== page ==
In my current work in progress, two of the characters are native Regelans who have been abandoned on a different planet with a lot less technological advancements than Regelence. Needless to say, they miss their tea. One of the first things they do is ask Bannon, whose ship crashed on the planet, if he has any tea.  I can certainly understand this because I cut way back on ice tea (I used to drink ice tea all day everyday) and my sugar consumption, which means no more daily chocolate. I’m infamous in my family for being a chocoholic—so infamous as a teen when my sister complained about me stealing her chocolate that she got from Trick or Treating, my mother simply shrugged and said, “Well, it’s your own fault!  You know she can’t help herself when it comes to chocolate.” But I’m getting off track. This is a post about tea not chocolate. 

Right after Christmas I came down with a cold.  YUCK!  It was the first I’ve been sick in several years, so I guess I was due. In an effort to relieve congestion I started drinking hot tea again. I specify hot tea because I’m a Texan and we love our ice tea. I am a bit odd though because I loathe sweet iced  tea. I like my ice tea plain, no sweetener of any kind and no lemon…just tea. Yes, I’m in the minority when it comes to ice tea. My hot tea, however is a different story altogether. I want plenty of sugar and evaporated milk. Builder’s Brew as they call it in England.

I usually buy my “hot” tea from a little tea company that specializes in tea, but I was in the grocery store and saw a new to me brand called PG Tips and it claimed to be “Britain’s favorite tea,” so I thought why not, I’ll try it. Even though I like my loose flavored tea that I have to use an infuser for, I’m not opposed to a cup of hot Liptons. So how was the PG Tips, you ask? All I can say is wow!  I’m not sure if it really is Britain’s favorite, but I’m definitely a new fan. I decided to look online and see what other tea they carried and what made this tea in its oddly shaped tea bag so much better than Lipton.

 One thing led to another and I ended up researching teas and tea preparation, which is why I know the term “Builder’s brew.” ☺  Lipton, it would seem, is not looked upon with favor by most British. Actually, that is putting it mildly—they don’t even sell Lipton in the UK— I read comments ranging from the assertion that it is “horse piss” to claims that it tastes like “the rejected tea that is swept off the floor at closing time along with all the dirt.”  Personally, I wouldn’t say it’s that bad, but it certainly isn’t as good or as strong as the loose black tea I get or the PG Tips (at least for hot tea, now for cold? Lipton is the absolute best).  It sparked my curiosity and I started wondering why we Americans had such different tastes in tea and why we have such different, and fewer, teas available to us.  I found several reason, or rather, speculations.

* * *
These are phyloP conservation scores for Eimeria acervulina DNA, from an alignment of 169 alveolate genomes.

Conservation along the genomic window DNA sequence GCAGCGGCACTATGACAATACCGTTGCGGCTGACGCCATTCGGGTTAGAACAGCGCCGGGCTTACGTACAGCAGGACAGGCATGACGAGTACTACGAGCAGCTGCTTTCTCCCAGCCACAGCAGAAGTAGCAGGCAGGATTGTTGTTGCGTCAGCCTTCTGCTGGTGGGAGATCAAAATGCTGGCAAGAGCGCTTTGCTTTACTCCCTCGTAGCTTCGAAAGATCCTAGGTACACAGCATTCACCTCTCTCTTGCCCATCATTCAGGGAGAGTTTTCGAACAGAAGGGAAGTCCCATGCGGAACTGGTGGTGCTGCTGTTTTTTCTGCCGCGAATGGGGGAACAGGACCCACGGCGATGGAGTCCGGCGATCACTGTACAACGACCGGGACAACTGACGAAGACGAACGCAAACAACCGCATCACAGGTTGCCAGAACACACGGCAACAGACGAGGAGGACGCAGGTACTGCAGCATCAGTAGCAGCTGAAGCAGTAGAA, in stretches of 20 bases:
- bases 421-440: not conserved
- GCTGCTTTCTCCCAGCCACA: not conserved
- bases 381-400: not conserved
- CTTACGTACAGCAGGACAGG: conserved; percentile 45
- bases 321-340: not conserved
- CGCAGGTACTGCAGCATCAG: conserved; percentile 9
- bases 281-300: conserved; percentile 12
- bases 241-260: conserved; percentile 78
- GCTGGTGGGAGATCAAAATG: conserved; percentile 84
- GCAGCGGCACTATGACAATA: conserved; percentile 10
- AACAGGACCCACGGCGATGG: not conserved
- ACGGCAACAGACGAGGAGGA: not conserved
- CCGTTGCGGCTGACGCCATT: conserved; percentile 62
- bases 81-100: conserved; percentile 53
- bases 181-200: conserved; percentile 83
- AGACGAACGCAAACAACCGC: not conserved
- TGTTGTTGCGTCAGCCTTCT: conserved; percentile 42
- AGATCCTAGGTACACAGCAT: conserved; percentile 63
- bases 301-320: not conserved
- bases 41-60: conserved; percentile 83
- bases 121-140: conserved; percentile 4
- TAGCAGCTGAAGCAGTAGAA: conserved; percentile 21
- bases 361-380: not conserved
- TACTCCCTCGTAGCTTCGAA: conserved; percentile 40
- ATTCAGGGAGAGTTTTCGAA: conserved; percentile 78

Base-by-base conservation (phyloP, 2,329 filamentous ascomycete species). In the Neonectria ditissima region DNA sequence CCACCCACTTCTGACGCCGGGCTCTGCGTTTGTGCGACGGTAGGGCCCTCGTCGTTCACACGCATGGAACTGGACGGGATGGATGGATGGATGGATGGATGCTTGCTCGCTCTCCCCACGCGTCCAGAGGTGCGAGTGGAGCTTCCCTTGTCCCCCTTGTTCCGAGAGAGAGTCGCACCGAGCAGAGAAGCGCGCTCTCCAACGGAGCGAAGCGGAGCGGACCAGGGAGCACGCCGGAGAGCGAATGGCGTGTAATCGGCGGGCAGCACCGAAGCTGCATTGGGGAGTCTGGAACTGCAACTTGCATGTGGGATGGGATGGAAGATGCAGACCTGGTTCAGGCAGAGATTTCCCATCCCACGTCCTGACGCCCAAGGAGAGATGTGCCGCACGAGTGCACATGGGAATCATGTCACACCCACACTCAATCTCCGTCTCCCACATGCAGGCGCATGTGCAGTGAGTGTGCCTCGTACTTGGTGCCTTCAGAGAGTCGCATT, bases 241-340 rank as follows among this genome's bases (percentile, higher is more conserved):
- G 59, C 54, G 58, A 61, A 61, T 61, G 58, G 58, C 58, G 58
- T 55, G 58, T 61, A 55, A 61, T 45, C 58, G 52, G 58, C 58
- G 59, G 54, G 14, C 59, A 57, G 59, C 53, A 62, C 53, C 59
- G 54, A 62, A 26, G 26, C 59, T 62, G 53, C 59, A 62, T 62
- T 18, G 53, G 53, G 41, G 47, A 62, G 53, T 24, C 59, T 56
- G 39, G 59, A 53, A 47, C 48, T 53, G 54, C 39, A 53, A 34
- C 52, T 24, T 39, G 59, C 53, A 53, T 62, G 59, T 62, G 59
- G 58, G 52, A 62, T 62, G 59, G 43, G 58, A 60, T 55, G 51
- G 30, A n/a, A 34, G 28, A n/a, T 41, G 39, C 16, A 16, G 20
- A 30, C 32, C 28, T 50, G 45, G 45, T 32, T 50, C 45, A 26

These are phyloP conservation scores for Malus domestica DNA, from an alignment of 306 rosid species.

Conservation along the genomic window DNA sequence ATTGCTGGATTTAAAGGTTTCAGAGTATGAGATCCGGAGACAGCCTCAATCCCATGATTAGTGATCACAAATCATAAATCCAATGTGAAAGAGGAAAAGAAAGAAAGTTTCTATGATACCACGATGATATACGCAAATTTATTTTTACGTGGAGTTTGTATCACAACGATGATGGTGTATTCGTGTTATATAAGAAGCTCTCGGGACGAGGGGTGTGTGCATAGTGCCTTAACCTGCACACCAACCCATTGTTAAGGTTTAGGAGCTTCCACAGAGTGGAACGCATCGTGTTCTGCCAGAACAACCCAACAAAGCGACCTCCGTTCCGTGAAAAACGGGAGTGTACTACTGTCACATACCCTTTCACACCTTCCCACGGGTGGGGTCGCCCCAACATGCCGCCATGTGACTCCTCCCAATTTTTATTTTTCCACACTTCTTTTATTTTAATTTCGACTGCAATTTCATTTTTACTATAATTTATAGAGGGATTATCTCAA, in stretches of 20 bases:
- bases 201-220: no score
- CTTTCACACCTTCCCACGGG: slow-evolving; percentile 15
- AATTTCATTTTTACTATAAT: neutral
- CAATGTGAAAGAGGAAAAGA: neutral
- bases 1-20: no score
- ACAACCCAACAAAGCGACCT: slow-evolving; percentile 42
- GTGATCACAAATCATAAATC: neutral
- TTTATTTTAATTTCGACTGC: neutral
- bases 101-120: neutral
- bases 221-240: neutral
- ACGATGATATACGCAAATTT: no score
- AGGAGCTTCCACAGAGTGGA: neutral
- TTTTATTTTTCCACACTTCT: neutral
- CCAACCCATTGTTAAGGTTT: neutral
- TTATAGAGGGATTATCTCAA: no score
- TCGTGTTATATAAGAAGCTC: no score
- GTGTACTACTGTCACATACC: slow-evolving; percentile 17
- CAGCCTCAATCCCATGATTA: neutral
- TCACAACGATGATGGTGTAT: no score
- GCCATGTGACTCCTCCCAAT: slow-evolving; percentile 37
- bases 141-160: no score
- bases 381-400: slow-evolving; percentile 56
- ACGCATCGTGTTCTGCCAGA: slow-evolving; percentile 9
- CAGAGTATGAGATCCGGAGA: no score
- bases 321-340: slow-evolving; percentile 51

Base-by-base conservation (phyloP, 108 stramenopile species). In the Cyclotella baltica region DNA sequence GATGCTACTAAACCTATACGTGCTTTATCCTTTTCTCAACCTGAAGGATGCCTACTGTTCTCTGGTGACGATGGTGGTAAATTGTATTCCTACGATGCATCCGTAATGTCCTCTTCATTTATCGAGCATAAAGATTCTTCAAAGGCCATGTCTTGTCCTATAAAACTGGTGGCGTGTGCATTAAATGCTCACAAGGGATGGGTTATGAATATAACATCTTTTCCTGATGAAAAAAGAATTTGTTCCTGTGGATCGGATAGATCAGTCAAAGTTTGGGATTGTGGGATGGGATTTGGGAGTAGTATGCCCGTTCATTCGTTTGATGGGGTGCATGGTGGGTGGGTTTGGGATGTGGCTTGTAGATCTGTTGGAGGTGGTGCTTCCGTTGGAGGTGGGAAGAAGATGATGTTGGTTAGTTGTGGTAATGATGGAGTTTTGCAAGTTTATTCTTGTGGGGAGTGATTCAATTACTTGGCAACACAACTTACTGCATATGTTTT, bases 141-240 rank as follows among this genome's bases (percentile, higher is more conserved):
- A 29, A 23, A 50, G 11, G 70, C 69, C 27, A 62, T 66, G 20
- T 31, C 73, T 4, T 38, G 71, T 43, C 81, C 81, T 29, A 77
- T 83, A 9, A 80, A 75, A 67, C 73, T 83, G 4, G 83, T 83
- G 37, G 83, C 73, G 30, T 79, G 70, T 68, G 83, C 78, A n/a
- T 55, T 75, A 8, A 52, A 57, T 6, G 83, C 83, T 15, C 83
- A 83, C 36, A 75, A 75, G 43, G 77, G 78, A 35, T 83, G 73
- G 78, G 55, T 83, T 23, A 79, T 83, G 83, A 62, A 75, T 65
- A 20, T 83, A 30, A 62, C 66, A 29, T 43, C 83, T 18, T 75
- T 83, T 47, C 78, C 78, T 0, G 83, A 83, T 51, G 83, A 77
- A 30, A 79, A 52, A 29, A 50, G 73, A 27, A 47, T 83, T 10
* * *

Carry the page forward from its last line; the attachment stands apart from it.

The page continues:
One of the most prevalent was the most obvious. The Boston Tea Party. Because of our issues with Britain in the past, we did not take to tea like the English. Coffee became our hot beverage choice. It’s theorized that since Americans don’t know their tea like the British know their tea, companies give us inferior tea.  I even read in several places that the PG Tips we get are no where as good as the PG Tips that the English get. I found PG Tips imported from England on the site where I get my loose tea, so I’m going to test this theory out myself. I’ll let you all know. 

Another theory was that tea was once weaker in Britain too. Tea was expensive and there for diluted to last longer, but then trade eventually made it easier to get tea, so the Brits made their brew stronger. So strong that it became the norm to add in sugar and milk. It was even believed that without the milk the tannins in the tea made it too strong to drink safely. Now the claim goes that most British people use milk and sugar in their tea, but most Americans do not, so we get the weaker teas.   

During my research, I also learned that while English Breakfast Tea and Earl Grey are both black tea, Earl Grey is not as strong. I’ve had both and I do prefer English Breakfast Tea to Earl Grey but Earl Grey is nice too.  I’ve tried Darjeeling, green tea, and several herbal teas.  I admit I’m not a fan of herbal tea; however, mixing some of them in with straight black tea is not bad. Lemon Ginseng is particularly good with black tea. 

I can definitely identify with the British and their love of stronger tea. Ice tea will always be my first love, but I have to admit to a soft spot for my “builder’s brew.” 

One thing is for certain, if I ever get to England, Scotland, or Ireland, one of the first things I’m going to do is order a cup of tea.

What is your favorite tea? Have you had any experience with British tea? Do you think Americans actually get the dregs of tea as opposed to what they get in Great Britain?